When the economy took a dive, a catch phrase was born: the “new normal.” For some, it meant resolving to cook at home more and eat out less. For others, it meant renting instead of owning. And for a number of people who found themselves without a job, it meant becoming their own boss.
Morgan Ennis says she felt that self-employment was her best option after quitting a job with a brutal commute in early 2010. It wasn’t exactly an easy time to start a business and in fact, entrepreneurship dipped that year. Ennis followed her dream to open a retail shop specializing in wine and food or, more specifically, pies. She held tastings and other events in her small space in Portland’s Montavilla neighborhood. She kept things running for over a year, but this week, Ennis announced that she’s closing up shop. She explained that her customers were very supportive, but they just didn’t have much extra income to spend on specialty food and wine.
Some businesses born out of the recession have fared better. Seth Reams, who has been on our show in the past, started making and selling bird food after struggling with long-term unemployment. He says he’s surprised by how quickly the venture took off, especially when he recalls the helpless feeling of being without a job. He says,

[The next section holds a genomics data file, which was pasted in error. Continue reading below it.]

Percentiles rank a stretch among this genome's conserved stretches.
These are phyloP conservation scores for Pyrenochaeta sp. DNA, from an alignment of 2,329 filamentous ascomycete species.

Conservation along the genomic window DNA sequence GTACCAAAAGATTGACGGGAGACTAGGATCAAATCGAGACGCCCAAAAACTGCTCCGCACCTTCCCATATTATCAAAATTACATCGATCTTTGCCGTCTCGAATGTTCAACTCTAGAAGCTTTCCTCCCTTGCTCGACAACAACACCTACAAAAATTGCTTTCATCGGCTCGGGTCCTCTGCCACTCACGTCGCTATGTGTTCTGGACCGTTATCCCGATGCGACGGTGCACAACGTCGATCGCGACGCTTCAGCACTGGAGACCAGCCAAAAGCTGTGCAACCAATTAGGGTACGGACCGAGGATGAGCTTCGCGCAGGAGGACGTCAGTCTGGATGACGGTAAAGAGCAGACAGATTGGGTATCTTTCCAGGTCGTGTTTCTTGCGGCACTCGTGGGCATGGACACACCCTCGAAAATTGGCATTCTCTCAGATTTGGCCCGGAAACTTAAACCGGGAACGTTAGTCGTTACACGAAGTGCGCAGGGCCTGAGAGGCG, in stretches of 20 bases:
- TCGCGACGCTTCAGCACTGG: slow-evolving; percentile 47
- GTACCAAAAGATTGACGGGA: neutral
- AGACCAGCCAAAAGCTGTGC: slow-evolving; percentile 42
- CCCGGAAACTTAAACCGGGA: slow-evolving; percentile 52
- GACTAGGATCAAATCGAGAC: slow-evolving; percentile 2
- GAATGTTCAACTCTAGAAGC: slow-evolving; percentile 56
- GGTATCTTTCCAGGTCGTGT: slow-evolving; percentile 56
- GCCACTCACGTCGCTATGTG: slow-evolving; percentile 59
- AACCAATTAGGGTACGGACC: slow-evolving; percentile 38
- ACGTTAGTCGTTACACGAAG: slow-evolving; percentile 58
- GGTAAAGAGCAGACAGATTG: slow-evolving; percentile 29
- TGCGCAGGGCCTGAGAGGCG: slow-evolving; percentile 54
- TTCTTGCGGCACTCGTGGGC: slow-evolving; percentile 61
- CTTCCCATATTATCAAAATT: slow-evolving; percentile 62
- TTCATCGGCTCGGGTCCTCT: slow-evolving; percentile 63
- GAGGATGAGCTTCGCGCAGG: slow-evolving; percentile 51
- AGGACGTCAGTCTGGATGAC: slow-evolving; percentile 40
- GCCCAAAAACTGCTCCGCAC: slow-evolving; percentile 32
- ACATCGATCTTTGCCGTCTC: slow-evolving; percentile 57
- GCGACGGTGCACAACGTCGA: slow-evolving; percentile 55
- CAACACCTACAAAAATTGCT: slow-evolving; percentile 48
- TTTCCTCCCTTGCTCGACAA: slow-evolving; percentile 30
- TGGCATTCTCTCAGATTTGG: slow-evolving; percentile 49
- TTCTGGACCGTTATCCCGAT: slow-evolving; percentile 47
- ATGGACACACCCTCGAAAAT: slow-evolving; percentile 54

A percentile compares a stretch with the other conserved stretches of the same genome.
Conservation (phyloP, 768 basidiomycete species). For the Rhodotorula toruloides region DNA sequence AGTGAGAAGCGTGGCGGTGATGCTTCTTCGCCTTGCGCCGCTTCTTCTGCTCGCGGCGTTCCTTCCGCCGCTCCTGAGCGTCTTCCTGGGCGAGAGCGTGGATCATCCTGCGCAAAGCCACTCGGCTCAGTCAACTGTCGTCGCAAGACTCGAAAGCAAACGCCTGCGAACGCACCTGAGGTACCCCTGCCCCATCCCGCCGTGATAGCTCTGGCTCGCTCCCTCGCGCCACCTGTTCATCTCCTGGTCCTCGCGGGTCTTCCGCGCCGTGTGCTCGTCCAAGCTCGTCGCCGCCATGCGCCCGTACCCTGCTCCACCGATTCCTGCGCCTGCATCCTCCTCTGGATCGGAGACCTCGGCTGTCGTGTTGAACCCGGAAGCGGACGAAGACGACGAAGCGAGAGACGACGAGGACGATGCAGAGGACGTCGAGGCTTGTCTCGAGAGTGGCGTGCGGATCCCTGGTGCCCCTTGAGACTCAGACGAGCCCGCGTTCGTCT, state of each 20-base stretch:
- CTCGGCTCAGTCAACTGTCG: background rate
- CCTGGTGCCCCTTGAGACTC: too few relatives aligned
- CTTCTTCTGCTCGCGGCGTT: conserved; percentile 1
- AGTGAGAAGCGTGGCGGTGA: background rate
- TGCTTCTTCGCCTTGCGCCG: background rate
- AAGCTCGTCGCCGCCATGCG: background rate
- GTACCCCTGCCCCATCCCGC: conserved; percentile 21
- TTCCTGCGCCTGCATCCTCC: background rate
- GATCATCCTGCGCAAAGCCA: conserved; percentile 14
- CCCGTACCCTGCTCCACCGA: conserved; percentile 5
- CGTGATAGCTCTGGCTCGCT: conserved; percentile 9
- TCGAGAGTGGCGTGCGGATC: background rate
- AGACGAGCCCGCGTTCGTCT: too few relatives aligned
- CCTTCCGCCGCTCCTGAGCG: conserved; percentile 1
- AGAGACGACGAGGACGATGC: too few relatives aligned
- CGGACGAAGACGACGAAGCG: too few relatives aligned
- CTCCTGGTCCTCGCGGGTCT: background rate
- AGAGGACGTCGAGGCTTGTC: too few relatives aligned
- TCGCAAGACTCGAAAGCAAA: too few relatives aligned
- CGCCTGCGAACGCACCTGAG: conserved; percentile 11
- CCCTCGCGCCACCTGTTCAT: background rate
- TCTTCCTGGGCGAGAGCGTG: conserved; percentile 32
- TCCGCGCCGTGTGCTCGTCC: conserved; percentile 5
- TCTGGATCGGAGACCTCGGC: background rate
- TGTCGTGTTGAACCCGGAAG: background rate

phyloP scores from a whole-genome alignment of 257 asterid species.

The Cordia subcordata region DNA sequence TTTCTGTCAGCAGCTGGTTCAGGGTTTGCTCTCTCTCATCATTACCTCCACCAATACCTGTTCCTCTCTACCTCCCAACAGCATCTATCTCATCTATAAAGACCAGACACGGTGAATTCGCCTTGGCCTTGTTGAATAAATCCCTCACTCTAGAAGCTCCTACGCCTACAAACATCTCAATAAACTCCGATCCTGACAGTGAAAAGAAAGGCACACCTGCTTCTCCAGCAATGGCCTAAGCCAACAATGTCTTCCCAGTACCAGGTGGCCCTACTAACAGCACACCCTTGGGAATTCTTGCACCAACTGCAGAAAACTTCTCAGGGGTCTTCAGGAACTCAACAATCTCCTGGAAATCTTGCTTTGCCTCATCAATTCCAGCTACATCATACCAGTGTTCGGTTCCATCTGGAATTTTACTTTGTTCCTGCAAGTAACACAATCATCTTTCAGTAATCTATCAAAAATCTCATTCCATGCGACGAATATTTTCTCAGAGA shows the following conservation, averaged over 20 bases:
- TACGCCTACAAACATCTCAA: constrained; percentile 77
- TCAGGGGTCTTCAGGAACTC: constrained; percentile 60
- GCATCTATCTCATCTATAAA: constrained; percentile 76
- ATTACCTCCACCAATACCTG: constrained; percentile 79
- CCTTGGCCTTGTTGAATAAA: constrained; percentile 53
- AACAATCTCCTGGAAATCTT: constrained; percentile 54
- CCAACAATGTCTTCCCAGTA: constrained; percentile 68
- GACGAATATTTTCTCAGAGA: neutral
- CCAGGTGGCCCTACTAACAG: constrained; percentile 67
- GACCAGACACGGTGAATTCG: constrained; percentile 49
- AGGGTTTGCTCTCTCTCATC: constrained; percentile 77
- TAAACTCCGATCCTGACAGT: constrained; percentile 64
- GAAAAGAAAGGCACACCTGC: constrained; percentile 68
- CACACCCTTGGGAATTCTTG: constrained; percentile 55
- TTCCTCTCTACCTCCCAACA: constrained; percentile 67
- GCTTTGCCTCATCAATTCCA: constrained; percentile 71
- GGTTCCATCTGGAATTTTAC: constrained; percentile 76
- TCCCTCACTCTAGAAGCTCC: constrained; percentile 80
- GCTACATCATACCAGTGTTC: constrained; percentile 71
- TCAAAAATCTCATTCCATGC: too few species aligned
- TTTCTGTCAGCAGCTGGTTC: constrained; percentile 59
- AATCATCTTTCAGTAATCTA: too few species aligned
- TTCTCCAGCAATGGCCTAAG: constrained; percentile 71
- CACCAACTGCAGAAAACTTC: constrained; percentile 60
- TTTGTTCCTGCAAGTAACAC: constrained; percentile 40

There are times I feel guilty for starting a business and having it go so well off the bat. Why me? What did I do to deserve this?
Have you started a business in the “new” economy? What has your experience been like? Have you considered starting a business but decided against it? What held you back? Have you seen businesses in your neighborhood open and close in the past few years? What do you see as the contributing factors to their success or failure?
- Seth Reams: Owner of NePo Suet and co-founder of We’ve Got Time To Help
- Morgan Ennis: Owner of Immortal Pie and Larder
- Celeste Trapp: Owner of HairM and Y-Chrome and communications chair of the Portland Chapter of the Entrepreneur’s Organization